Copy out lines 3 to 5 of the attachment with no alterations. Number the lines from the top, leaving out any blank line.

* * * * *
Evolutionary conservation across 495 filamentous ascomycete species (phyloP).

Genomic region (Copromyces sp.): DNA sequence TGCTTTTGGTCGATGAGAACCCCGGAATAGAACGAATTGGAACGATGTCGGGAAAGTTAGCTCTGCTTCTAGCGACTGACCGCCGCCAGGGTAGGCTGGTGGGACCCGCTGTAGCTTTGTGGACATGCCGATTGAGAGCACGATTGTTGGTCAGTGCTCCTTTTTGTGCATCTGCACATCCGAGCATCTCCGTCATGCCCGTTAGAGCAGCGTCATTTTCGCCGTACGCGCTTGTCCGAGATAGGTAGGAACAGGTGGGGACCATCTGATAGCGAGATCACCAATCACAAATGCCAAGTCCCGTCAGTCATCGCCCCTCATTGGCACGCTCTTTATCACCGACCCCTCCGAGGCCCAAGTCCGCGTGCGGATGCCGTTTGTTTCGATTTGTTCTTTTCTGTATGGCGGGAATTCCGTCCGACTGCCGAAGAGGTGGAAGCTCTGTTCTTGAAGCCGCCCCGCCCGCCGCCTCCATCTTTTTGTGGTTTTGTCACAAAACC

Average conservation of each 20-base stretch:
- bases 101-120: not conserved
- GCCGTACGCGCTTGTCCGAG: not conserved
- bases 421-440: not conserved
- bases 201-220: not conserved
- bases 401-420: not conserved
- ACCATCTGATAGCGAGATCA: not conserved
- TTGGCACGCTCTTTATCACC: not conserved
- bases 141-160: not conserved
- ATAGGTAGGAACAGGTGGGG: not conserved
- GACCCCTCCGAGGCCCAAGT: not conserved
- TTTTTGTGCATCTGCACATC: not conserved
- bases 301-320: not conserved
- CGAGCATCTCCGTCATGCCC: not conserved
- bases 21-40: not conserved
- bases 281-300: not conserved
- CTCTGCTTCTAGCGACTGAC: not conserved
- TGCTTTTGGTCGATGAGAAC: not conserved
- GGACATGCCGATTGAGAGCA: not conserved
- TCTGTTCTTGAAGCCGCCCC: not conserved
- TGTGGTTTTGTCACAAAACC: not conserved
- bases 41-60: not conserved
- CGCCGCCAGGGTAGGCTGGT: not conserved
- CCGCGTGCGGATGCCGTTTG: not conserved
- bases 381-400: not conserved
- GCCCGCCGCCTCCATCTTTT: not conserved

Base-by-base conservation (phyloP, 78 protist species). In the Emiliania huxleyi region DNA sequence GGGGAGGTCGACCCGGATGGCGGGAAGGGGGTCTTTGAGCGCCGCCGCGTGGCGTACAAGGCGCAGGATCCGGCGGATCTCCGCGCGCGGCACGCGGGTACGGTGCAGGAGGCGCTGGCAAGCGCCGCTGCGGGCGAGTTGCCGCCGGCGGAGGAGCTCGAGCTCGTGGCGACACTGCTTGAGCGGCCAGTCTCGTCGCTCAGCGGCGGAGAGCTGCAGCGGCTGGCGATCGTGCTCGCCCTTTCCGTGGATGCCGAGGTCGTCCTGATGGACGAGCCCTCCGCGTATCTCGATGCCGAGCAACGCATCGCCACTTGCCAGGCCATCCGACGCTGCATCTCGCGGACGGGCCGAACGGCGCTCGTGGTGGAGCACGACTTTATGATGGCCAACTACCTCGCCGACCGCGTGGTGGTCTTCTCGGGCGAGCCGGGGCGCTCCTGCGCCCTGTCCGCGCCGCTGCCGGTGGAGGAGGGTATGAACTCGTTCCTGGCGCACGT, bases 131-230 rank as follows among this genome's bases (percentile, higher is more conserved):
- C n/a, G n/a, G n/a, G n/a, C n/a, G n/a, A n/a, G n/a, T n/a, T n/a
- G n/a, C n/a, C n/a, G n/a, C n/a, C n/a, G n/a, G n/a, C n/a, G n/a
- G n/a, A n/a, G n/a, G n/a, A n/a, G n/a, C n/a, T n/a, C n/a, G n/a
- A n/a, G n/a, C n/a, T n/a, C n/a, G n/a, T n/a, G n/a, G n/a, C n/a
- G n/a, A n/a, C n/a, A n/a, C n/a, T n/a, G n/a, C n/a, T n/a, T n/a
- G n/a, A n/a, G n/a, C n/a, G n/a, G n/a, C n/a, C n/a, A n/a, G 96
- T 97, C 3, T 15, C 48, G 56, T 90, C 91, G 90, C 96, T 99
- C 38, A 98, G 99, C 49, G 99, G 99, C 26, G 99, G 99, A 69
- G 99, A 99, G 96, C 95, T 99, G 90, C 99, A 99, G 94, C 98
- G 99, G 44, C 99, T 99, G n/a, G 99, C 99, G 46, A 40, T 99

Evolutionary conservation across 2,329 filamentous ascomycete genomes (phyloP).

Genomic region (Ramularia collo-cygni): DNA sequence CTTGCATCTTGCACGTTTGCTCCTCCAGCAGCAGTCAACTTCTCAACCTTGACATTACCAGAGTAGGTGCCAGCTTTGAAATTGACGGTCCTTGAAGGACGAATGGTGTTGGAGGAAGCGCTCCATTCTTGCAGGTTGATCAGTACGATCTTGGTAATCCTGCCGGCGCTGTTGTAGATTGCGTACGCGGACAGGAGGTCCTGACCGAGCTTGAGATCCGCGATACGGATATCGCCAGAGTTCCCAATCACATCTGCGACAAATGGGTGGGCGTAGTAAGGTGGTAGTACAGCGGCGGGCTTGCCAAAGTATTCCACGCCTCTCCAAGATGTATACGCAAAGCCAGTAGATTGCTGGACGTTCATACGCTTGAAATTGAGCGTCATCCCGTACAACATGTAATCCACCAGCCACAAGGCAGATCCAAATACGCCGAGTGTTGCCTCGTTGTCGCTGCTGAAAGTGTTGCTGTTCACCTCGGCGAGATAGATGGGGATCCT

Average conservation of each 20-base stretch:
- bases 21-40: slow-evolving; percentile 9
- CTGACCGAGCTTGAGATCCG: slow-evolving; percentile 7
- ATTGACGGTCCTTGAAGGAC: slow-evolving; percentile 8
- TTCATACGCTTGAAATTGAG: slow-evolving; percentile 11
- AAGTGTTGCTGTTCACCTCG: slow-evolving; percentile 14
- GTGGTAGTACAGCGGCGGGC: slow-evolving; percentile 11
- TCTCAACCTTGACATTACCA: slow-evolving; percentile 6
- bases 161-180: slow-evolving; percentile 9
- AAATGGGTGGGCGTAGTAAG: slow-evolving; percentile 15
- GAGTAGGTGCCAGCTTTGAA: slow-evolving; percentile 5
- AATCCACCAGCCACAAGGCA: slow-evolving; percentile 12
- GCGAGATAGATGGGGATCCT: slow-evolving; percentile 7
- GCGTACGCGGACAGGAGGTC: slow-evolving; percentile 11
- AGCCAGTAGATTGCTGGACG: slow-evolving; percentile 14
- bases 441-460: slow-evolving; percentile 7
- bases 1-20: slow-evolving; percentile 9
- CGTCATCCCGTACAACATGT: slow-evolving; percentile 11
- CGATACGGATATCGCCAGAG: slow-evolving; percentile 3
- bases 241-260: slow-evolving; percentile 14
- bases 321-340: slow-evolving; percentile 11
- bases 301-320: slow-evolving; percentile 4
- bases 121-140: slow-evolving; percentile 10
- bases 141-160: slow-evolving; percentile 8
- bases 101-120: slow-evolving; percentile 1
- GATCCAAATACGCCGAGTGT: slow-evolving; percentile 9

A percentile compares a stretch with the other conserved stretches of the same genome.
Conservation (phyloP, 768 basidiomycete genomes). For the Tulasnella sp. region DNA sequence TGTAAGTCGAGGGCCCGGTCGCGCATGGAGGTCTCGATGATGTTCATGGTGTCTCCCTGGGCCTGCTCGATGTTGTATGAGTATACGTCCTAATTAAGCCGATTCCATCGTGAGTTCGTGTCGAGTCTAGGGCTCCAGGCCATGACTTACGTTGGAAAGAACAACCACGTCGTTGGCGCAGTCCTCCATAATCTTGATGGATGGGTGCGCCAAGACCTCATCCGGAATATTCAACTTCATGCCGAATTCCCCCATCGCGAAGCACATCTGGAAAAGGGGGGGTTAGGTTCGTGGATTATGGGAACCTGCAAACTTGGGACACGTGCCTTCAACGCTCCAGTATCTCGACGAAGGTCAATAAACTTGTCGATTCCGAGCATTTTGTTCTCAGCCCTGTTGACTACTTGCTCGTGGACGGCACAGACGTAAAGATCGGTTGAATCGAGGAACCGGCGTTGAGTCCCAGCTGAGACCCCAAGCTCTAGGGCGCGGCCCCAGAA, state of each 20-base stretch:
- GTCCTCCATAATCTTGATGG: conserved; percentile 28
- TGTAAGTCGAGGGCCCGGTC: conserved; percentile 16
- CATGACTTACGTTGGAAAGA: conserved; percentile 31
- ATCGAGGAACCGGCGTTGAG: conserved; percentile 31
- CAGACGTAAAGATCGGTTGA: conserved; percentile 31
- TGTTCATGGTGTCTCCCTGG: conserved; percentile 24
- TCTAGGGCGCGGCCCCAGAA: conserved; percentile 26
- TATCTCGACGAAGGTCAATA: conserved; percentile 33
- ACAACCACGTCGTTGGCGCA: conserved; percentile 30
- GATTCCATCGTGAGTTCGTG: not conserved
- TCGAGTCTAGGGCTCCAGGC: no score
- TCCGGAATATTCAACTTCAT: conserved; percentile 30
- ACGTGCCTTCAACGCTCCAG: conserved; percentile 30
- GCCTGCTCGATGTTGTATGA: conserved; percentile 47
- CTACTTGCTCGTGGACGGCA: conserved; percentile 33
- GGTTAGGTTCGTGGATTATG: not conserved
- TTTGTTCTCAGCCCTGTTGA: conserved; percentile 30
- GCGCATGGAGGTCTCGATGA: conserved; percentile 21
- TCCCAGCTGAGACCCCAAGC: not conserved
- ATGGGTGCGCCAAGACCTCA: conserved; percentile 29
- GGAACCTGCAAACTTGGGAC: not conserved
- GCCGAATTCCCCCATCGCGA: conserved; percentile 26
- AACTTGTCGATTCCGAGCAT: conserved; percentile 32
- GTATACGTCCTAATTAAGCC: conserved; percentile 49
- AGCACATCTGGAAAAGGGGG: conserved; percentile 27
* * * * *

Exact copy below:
Average conservation of each 20-base stretch:
- bases 101-120: not conserved
- GCCGTACGCGCTTGTCCGAG: not conserved